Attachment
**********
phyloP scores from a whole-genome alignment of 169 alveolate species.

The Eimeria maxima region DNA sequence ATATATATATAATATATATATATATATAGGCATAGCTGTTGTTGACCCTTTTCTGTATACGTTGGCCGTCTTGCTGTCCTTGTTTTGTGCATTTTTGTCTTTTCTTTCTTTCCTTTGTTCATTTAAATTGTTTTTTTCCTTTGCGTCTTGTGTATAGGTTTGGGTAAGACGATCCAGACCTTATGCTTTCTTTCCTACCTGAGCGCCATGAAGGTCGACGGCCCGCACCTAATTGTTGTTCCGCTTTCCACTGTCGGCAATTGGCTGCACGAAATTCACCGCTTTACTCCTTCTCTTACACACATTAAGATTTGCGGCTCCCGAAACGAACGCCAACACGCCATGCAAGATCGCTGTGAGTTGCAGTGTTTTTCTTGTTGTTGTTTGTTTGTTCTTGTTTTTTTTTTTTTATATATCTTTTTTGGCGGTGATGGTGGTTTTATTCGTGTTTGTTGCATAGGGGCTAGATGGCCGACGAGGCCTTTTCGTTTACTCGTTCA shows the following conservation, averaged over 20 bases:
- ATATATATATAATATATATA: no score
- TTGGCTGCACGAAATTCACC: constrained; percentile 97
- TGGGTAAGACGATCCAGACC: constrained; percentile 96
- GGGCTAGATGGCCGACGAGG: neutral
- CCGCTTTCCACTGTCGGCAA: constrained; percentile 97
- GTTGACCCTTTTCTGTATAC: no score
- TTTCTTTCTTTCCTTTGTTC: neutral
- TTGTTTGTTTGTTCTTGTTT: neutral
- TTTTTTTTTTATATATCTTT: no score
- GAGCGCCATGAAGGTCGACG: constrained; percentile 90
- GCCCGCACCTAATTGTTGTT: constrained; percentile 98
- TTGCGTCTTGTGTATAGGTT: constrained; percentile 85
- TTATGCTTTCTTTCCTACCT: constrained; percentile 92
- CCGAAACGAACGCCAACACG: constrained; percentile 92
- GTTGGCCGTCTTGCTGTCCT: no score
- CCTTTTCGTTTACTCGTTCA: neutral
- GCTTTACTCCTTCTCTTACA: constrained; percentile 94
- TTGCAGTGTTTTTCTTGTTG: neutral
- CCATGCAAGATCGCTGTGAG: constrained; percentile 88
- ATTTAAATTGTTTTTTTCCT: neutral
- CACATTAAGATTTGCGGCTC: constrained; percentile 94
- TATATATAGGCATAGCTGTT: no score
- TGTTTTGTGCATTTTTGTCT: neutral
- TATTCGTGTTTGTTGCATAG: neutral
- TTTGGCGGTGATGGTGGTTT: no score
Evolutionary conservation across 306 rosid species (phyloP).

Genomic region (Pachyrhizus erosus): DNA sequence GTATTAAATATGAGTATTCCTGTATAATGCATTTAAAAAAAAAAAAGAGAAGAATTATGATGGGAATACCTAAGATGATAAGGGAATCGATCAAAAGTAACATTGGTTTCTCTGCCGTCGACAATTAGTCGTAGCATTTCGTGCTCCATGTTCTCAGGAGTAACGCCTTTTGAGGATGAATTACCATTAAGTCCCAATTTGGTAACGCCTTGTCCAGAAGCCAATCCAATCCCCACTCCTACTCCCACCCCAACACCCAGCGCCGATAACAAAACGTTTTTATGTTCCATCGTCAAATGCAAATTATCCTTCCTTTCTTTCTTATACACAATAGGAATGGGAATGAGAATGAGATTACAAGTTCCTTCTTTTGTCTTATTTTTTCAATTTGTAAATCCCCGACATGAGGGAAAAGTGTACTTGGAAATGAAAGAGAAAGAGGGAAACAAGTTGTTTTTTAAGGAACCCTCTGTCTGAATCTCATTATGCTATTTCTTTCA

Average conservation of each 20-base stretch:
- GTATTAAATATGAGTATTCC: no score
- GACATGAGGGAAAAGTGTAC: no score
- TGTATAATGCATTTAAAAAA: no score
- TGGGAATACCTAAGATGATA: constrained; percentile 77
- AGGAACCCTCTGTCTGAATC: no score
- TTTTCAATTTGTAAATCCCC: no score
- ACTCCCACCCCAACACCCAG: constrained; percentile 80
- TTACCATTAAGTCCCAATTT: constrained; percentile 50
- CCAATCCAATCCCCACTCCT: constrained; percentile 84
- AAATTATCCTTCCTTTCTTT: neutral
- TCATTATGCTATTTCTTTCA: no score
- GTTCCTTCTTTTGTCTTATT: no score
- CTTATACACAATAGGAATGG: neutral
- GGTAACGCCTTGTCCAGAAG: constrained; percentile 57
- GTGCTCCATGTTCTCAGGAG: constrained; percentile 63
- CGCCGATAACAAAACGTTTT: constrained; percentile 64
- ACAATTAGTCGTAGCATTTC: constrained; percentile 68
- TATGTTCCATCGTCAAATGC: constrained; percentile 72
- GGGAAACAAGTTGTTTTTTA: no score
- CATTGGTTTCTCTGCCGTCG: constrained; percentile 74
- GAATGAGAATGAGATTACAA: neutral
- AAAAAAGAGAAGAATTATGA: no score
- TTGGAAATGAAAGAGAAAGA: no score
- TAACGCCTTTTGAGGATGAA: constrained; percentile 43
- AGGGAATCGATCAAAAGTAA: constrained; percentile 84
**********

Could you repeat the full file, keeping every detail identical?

phyloP scores from a whole-genome alignment of 169 alveolate species.

The Eimeria maxima region DNA sequence ATATATATATAATATATATATATATATAGGCATAGCTGTTGTTGACCCTTTTCTGTATACGTTGGCCGTCTTGCTGTCCTTGTTTTGTGCATTTTTGTCTTTTCTTTCTTTCCTTTGTTCATTTAAATTGTTTTTTTCCTTTGCGTCTTGTGTATAGGTTTGGGTAAGACGATCCAGACCTTATGCTTTCTTTCCTACCTGAGCGCCATGAAGGTCGACGGCCCGCACCTAATTGTTGTTCCGCTTTCCACTGTCGGCAATTGGCTGCACGAAATTCACCGCTTTACTCCTTCTCTTACACACATTAAGATTTGCGGCTCCCGAAACGAACGCCAACACGCCATGCAAGATCGCTGTGAGTTGCAGTGTTTTTCTTGTTGTTGTTTGTTTGTTCTTGTTTTTTTTTTTTTATATATCTTTTTTGGCGGTGATGGTGGTTTTATTCGTGTTTGTTGCATAGGGGCTAGATGGCCGACGAGGCCTTTTCGTTTACTCGTTCA shows the following conservation, averaged over 20 bases:
- ATATATATATAATATATATA: no score
- TTGGCTGCACGAAATTCACC: constrained; percentile 97
- TGGGTAAGACGATCCAGACC: constrained; percentile 96
- GGGCTAGATGGCCGACGAGG: neutral
- CCGCTTTCCACTGTCGGCAA: constrained; percentile 97
- GTTGACCCTTTTCTGTATAC: no score
- TTTCTTTCTTTCCTTTGTTC: neutral
- TTGTTTGTTTGTTCTTGTTT: neutral
- TTTTTTTTTTATATATCTTT: no score
- GAGCGCCATGAAGGTCGACG: constrained; percentile 90
- GCCCGCACCTAATTGTTGTT: constrained; percentile 98
- TTGCGTCTTGTGTATAGGTT: constrained; percentile 85
- TTATGCTTTCTTTCCTACCT: constrained; percentile 92
- CCGAAACGAACGCCAACACG: constrained; percentile 92
- GTTGGCCGTCTTGCTGTCCT: no score
- CCTTTTCGTTTACTCGTTCA: neutral
- GCTTTACTCCTTCTCTTACA: constrained; percentile 94
- TTGCAGTGTTTTTCTTGTTG: neutral
- CCATGCAAGATCGCTGTGAG: constrained; percentile 88
- ATTTAAATTGTTTTTTTCCT: neutral
- CACATTAAGATTTGCGGCTC: constrained; percentile 94
- TATATATAGGCATAGCTGTT: no score
- TGTTTTGTGCATTTTTGTCT: neutral
- TATTCGTGTTTGTTGCATAG: neutral
- TTTGGCGGTGATGGTGGTTT: no score
Evolutionary conservation across 306 rosid species (phyloP).

Genomic region (Pachyrhizus erosus): DNA sequence GTATTAAATATGAGTATTCCTGTATAATGCATTTAAAAAAAAAAAAGAGAAGAATTATGATGGGAATACCTAAGATGATAAGGGAATCGATCAAAAGTAACATTGGTTTCTCTGCCGTCGACAATTAGTCGTAGCATTTCGTGCTCCATGTTCTCAGGAGTAACGCCTTTTGAGGATGAATTACCATTAAGTCCCAATTTGGTAACGCCTTGTCCAGAAGCCAATCCAATCCCCACTCCTACTCCCACCCCAACACCCAGCGCCGATAACAAAACGTTTTTATGTTCCATCGTCAAATGCAAATTATCCTTCCTTTCTTTCTTATACACAATAGGAATGGGAATGAGAATGAGATTACAAGTTCCTTCTTTTGTCTTATTTTTTCAATTTGTAAATCCCCGACATGAGGGAAAAGTGTACTTGGAAATGAAAGAGAAAGAGGGAAACAAGTTGTTTTTTAAGGAACCCTCTGTCTGAATCTCATTATGCTATTTCTTTCA

Average conservation of each 20-base stretch:
- GTATTAAATATGAGTATTCC: no score
- GACATGAGGGAAAAGTGTAC: no score
- TGTATAATGCATTTAAAAAA: no score
- TGGGAATACCTAAGATGATA: constrained; percentile 77
- AGGAACCCTCTGTCTGAATC: no score
- TTTTCAATTTGTAAATCCCC: no score
- ACTCCCACCCCAACACCCAG: constrained; percentile 80
- TTACCATTAAGTCCCAATTT: constrained; percentile 50
- CCAATCCAATCCCCACTCCT: constrained; percentile 84
- AAATTATCCTTCCTTTCTTT: neutral
- TCATTATGCTATTTCTTTCA: no score
- GTTCCTTCTTTTGTCTTATT: no score
- CTTATACACAATAGGAATGG: neutral
- GGTAACGCCTTGTCCAGAAG: constrained; percentile 57
- GTGCTCCATGTTCTCAGGAG: constrained; percentile 63
- CGCCGATAACAAAACGTTTT: constrained; percentile 64
- ACAATTAGTCGTAGCATTTC: constrained; percentile 68
- TATGTTCCATCGTCAAATGC: constrained; percentile 72
- GGGAAACAAGTTGTTTTTTA: no score
- CATTGGTTTCTCTGCCGTCG: constrained; percentile 74
- GAATGAGAATGAGATTACAA: neutral
- AAAAAAGAGAAGAATTATGA: no score
- TTGGAAATGAAAGAGAAAGA: no score
- TAACGCCTTTTGAGGATGAA: constrained; percentile 43
- AGGGAATCGATCAAAAGTAA: constrained; percentile 84